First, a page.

While this remains true after the amendments, COPPA now also extends to websites and online services that may not directly collect children’s personal information but that benefit by allowing third parties, such as plug-ins or advertising networks, to collect such information “directly from” their sites and services. The foregoing is not intended to cover platforms like app stores that simply provide consumers access to other companies’ child-directed content.
COPPA compliance requires that websites and online services to whom the Act applies obtain verifiable parental consent and use privacy policies that can be understood by a child, in addition to other new compliance requirements, and clarifies certain existing requirements. Here are some of the more significant changes in the Act:
COPPA now applies to websites and online services that are directed at children under 13 years of age that collect personal information or that have benefited by allowing another person to collect such information directly from users of such website or online service. These sites must presume users are children under 13 and therefore must obtain parental consent from all users. The Act also now extends to plug-ins and ad networks when they have actual knowledge that they are collecting personal information through child-directed sites; these sites and services must obtain parental consent only if the user identifies his or herself as under 13.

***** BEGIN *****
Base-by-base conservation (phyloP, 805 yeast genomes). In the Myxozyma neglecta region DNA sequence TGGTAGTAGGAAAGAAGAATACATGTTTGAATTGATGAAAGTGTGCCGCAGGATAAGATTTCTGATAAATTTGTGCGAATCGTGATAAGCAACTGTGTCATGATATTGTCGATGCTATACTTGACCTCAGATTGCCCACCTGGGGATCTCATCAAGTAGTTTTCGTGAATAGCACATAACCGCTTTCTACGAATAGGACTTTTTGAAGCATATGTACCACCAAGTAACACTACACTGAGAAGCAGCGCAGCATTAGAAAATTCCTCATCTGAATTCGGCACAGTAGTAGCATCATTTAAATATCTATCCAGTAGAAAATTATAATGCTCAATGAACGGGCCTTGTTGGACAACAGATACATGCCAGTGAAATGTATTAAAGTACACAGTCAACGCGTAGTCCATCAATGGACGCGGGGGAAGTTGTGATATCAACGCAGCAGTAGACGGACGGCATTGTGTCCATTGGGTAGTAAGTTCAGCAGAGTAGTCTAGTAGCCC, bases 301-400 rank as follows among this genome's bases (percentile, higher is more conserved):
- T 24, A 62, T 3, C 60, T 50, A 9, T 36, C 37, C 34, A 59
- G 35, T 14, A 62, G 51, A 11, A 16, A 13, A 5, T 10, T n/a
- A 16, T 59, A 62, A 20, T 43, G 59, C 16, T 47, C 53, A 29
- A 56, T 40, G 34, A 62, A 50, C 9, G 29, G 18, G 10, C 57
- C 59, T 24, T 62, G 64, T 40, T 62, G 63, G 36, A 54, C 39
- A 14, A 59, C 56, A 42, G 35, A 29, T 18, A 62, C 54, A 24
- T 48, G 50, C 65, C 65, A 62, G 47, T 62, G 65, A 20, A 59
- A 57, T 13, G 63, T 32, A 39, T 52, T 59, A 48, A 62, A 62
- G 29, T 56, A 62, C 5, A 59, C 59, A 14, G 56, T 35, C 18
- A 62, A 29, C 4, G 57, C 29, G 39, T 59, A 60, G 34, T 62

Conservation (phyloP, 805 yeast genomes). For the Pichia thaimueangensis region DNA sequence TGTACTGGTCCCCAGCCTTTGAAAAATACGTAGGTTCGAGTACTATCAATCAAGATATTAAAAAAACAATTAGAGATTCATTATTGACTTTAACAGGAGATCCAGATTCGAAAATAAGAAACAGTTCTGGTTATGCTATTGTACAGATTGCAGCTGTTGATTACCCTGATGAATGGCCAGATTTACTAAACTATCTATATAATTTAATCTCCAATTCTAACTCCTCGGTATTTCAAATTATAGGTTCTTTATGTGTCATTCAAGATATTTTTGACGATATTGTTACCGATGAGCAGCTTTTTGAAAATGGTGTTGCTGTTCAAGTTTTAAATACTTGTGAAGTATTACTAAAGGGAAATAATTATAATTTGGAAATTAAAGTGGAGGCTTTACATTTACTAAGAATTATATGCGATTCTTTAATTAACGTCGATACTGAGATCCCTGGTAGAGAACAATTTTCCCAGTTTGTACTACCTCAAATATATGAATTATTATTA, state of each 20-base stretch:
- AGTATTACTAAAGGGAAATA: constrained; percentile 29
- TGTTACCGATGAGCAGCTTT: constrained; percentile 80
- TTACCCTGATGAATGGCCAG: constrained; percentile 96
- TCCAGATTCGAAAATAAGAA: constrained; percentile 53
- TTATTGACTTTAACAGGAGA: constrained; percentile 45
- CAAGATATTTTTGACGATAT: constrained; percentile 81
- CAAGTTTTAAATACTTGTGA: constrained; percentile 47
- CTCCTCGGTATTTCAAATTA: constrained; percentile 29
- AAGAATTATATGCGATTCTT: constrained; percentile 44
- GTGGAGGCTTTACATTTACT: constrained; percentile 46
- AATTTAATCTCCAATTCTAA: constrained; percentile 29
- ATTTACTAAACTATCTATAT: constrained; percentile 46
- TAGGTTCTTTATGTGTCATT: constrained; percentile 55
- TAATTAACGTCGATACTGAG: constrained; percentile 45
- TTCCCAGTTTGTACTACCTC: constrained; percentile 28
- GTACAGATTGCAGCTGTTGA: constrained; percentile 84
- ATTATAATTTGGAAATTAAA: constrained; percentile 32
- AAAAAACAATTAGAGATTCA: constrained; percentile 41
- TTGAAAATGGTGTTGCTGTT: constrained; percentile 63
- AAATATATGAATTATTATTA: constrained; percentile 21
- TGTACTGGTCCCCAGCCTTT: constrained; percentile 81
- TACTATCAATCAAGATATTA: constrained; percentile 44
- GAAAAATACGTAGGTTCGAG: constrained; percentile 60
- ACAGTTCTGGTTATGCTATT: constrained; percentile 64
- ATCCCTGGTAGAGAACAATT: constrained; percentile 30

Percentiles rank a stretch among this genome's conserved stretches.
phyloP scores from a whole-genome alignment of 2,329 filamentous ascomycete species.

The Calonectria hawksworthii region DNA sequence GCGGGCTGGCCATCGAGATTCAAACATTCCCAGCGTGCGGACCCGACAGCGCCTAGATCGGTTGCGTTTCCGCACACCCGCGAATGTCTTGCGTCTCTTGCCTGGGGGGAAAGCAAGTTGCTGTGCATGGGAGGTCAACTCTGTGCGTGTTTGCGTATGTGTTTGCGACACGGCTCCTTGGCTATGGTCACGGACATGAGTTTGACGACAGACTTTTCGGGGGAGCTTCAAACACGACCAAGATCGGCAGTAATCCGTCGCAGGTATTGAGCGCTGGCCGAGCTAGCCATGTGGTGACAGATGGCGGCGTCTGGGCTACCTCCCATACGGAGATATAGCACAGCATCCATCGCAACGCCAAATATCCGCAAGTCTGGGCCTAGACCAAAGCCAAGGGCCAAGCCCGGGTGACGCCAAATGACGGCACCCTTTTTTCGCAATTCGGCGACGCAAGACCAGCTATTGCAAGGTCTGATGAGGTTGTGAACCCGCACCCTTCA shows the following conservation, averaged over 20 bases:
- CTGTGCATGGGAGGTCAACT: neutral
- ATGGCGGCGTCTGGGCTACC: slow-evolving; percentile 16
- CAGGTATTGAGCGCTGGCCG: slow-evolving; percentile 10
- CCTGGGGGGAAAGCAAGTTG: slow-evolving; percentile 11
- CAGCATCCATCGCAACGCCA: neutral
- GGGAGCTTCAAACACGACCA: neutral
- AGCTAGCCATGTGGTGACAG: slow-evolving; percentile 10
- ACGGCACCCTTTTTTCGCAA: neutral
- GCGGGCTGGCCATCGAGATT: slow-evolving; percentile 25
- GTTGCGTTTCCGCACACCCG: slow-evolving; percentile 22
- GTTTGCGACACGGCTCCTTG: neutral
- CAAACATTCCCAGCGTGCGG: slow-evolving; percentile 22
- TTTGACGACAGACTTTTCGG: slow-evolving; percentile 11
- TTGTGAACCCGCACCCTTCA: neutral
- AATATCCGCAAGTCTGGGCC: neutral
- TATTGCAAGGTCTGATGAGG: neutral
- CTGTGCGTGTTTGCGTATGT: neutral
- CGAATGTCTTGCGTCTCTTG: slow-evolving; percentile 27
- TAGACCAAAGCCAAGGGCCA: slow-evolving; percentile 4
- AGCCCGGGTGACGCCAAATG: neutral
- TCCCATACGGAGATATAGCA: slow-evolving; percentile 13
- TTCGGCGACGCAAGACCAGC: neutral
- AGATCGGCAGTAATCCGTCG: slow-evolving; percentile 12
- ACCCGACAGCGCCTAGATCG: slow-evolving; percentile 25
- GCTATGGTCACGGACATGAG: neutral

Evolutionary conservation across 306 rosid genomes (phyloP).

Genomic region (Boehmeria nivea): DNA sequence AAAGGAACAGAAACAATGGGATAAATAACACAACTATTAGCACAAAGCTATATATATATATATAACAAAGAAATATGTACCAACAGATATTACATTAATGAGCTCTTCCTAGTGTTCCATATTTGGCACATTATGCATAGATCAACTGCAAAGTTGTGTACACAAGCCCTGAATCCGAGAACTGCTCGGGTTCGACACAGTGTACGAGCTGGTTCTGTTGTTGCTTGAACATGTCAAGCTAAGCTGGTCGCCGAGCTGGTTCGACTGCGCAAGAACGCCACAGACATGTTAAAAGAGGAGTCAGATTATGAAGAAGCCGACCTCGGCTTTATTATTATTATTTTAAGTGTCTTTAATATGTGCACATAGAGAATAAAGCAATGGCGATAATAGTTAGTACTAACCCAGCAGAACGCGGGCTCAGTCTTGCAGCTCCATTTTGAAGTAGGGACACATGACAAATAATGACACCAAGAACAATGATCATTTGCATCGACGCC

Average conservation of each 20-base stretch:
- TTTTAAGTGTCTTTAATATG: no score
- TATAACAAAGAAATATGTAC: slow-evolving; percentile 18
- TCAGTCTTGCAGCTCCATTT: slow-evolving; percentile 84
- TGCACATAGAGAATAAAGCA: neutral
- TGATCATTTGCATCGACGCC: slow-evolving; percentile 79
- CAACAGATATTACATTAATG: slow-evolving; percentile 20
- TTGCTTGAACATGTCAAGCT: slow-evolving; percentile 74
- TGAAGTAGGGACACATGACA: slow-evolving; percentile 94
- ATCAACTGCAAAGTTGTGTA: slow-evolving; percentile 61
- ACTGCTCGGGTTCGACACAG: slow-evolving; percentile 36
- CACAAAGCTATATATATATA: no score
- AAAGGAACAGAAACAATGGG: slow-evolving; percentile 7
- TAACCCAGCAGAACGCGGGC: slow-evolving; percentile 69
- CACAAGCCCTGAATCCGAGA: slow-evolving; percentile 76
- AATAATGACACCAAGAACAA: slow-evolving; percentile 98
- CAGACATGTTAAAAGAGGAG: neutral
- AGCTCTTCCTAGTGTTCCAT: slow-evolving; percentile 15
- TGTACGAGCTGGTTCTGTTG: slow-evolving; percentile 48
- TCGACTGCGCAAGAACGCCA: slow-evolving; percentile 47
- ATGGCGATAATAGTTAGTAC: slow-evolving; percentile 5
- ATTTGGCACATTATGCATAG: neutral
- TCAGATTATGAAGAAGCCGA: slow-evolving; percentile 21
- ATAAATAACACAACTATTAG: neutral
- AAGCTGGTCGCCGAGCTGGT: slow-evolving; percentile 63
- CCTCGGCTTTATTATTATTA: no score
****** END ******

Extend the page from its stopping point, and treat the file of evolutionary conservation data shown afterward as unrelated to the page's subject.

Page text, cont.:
The amendments also expand the definition of “personal information” for purposes of the Act to include geolocation information, as well as photos, videos and audio files that contain a child’s image or voice. This change is consistent with the trend toward requiring consent before enabling collection of geolocation data. Similarly, parental consent is required for the collection or use of a “persistent identifier” that can be used to recognize a user over time and across sites. However, consent is not required if the identifier is used solely to support the internal operations of the site or service (e.g., contextual advertising (typically meaning advertising that is shown based on the content of the webpage on which the ad is to be shown), frequency capping (generally, capping the number of times an advertisement is shown to a particular visitor), legal compliance, site analysis and network communications).
Parental consent is now required before companies may use or disclose children's personal information to contact a specific individual (including through behavioral advertising), subject only to the exceptions for specified permitted uses of persistent identifiers as described above. Contacting individuals using children's personal information in order to amass a profile on that person or for any other purpose is prohibited.
The FTC has provided additional guidance on the notice that must be sent to parents before collecting their children’s personal information, and has streamlined what covered entities must include in their privacy policies to comply with COPPA.
Approved methods of acquiring parental consent are expanded in the amendments to include, by way of example, electronic scans of signed parental consent forms, videoconferencing, use of government-issued ID and alternative payment systems (assuming they meet the same stringent criteria as credit cards).
The amendments require websites and online services that fall within the Act to take reasonable steps to ensure personal information is only disclosed to those that have the ability to and agree to protect the confidentiality, security and integrity of the information.
Children's personal information may only be retained for as long as is reasonably necessary for business or legal purposes and then must be securely destroyed.
The full set of amendments can be found here.
Joe Wright (Associate, Technology Transactions Group) also assisted in the preparation of this Client Alert.